Teacup Yorkies are sometimes referred to as the smallest dogs in the world, typically weighing in at just two to four pounds. Rather than a true breed, this type of dog is a subset of the Yorkshire terrier dog but just a smaller version of it. They are considered to be miniature or toy breed dogs and are absolutely adorable canine companions. They’re called “teacup” Yorkies because they are so small that they could potentially fit inside a teacup.
But despite their tiny size, teacup Yorkies can be a handful to take care of because they are bold, full of mischief, need frequent grooming, and prone to certain health issues. It’s important to be prepared for what you’re getting into when you bring a teacup Yorkie into your life, so here are some details to know if you choose to purchase or adopt one!
Size of Teacup Yorkies
Size is what really sets teacup Yorkies apart from other dogs and what makes them so unique. Although teacup Yorkies can reach up to six pounds in weight, they are almost always between two and four pounds. The dogs reach this full adult weight within a year. By comparison, a standard Yorkshire terrier weighs about seven pounds, so to be considered a teacup, there needs to be a substantial weight difference.
To get dogs this small, breeders commonly breed two tiny Yorkies to create a small-sized litter of puppies. However, this type of breeding can lead to health problems, and the practices involved can even be unethical unless you find a responsible breeder that truly takes great care of the dogs. You may also be able to find a teacup Yorkie in need of a home through local shelters or breed rescues.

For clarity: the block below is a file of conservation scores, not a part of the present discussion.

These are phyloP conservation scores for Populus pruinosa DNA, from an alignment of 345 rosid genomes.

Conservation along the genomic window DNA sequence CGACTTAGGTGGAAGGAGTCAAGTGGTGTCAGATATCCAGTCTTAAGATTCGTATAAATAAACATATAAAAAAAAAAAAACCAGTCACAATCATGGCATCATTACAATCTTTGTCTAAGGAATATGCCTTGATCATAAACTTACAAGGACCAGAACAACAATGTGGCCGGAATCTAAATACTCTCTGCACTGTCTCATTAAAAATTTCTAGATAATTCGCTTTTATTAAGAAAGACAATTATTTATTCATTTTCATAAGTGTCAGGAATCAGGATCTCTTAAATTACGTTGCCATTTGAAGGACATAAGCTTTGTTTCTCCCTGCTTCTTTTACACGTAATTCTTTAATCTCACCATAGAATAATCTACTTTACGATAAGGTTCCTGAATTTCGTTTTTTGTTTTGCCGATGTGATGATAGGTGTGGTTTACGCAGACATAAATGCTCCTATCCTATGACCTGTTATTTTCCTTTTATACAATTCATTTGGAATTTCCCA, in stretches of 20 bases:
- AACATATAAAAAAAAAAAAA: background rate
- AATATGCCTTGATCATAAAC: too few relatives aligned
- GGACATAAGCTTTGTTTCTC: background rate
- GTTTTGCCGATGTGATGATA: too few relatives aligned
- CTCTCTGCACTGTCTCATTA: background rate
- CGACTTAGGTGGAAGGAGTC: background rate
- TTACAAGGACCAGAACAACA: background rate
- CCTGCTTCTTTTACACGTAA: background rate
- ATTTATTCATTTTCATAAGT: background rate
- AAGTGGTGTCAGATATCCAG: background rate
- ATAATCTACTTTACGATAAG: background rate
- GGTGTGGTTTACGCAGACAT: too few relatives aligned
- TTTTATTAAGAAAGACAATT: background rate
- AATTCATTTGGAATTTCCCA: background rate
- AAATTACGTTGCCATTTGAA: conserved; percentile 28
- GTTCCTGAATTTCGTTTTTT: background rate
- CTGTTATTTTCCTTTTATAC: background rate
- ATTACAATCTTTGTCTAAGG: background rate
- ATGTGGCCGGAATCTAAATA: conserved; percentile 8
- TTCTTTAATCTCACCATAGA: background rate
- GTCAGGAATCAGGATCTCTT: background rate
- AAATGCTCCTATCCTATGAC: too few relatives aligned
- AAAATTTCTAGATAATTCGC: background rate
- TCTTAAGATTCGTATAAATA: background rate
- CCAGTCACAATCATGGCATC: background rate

There are only very small differences in weight between male and female teacup Yorkies. Here’s how big you can expect your teacup Yorkie to get when fully grown.
Male and Female Teacup Yorkies
Characteristics of Teacup Yorkies
People love teacup dogs because of their high “cute factor” and the human desire to be nurturing toward a baby animal. Even as adults, teacup Yorkies have baby-like features such as big eyes, heads that are proportionally larger than the rest of their bodies, and a cuddly nature. It is common for someone to get a teacup Yorkie if they live in a small space without enough room for a larger dog or if they want a “portable” dog that can ride along in a purse out in the world.
As you get to know a teacup Yorkie’s personality, here’s what you can expect based on their breed characteristics.
Level (High, Medium, Low)
Affectionate with People
Good with Kids
Good with Pets
Need for Exercise
Able to Be Trained
Amount of Barking
Amount of Shedding
Teacup Yorkies are affectionate and become very attached to humans. This means that you shouldn’t leave a teacup Yorkie alone for long periods and separation anxiety can be a real problem. These are energetic little dogs that are playful and friendly. However, they are delicate little creatures that shouldn’t be around any larger pets or young children who might handle them too roughly.
Teacup Yorkies are known to bark frequently, but they can improve on that behavior with good training. It’s easy to pamper these dogs because of their cuteness and tiny size, but they still need firmness and consistency if you don’t want a tiny pup to take over all aspects of your life!
History of Teacup Yorkies